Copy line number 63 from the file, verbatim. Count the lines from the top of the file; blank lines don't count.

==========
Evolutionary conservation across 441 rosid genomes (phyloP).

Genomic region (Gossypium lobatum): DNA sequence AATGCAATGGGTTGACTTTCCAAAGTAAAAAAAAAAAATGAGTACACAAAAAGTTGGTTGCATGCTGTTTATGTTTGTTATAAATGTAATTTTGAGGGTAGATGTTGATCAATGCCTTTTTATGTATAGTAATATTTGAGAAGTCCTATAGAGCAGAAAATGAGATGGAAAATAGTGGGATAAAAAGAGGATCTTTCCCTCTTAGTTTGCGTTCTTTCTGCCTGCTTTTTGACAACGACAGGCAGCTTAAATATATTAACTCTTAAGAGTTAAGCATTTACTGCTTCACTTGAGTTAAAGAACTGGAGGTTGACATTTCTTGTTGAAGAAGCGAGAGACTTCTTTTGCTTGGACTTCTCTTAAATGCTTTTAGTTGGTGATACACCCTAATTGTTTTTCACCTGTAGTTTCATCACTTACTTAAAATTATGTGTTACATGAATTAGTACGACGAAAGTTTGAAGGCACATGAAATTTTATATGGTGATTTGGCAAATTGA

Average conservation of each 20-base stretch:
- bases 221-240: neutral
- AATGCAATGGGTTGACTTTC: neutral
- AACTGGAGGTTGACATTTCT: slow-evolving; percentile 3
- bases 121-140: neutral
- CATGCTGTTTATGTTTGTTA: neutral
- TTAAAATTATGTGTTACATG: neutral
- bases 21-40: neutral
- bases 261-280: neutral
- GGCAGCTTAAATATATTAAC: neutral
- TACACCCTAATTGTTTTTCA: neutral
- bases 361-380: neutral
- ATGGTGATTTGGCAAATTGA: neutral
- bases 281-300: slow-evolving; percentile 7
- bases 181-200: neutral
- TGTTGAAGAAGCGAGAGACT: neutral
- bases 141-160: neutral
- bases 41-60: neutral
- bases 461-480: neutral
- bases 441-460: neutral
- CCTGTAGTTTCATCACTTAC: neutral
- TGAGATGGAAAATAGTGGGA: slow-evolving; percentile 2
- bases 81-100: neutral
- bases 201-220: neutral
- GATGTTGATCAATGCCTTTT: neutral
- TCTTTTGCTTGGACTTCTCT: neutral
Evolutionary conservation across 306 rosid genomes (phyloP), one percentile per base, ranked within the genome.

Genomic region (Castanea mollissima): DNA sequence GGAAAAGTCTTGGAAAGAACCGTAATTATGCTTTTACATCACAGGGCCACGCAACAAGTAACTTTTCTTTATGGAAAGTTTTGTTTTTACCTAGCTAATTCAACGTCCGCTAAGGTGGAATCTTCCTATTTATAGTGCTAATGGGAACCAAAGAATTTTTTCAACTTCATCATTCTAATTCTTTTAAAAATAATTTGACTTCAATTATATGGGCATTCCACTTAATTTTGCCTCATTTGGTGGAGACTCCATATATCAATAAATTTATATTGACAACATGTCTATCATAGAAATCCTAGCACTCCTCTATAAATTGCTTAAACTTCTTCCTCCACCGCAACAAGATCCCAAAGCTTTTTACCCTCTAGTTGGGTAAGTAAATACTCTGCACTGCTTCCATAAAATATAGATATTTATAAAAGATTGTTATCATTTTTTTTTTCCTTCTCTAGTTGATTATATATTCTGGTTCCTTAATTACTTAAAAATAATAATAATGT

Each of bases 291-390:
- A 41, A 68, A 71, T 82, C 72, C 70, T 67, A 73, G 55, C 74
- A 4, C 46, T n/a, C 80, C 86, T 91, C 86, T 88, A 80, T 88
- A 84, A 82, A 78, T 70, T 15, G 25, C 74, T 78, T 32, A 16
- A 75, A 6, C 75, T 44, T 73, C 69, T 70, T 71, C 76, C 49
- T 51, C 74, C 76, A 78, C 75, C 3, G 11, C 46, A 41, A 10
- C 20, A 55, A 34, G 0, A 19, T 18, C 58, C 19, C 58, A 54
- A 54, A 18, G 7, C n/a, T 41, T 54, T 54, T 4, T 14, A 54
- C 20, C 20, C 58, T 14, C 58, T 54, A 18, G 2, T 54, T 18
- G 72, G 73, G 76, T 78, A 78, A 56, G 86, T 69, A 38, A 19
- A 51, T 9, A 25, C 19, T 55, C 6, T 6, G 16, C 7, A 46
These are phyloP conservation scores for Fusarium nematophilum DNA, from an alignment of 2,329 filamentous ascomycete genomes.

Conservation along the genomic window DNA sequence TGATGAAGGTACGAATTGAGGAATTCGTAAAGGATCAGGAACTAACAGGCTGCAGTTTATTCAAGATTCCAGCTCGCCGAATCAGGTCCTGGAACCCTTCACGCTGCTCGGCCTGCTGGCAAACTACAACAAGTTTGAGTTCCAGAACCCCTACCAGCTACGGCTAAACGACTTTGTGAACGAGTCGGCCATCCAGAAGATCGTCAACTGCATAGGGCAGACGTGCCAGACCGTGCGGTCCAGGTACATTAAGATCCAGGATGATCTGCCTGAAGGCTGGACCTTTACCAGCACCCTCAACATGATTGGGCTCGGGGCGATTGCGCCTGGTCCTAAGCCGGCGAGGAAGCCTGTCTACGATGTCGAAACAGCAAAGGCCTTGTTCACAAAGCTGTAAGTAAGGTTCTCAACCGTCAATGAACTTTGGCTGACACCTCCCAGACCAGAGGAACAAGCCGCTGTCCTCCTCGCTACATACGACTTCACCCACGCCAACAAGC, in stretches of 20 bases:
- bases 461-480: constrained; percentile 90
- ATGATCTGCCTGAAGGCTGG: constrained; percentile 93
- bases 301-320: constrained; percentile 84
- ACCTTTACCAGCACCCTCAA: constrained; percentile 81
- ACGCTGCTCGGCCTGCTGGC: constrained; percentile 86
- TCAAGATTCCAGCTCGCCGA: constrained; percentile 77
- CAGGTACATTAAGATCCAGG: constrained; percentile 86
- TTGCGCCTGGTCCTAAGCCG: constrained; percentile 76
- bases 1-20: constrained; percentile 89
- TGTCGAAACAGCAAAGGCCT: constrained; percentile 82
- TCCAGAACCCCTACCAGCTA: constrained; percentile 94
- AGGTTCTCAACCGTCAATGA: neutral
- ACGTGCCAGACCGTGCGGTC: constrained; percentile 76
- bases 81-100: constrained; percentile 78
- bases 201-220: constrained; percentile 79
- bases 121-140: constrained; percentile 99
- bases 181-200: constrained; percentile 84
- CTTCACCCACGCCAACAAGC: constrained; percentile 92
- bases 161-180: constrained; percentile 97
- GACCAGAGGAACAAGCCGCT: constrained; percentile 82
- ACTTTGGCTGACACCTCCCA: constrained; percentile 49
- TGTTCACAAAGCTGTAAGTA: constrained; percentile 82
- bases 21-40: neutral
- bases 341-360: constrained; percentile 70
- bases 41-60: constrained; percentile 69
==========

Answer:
- GACCAGAGGAACAAGCCGCT: constrained; percentile 82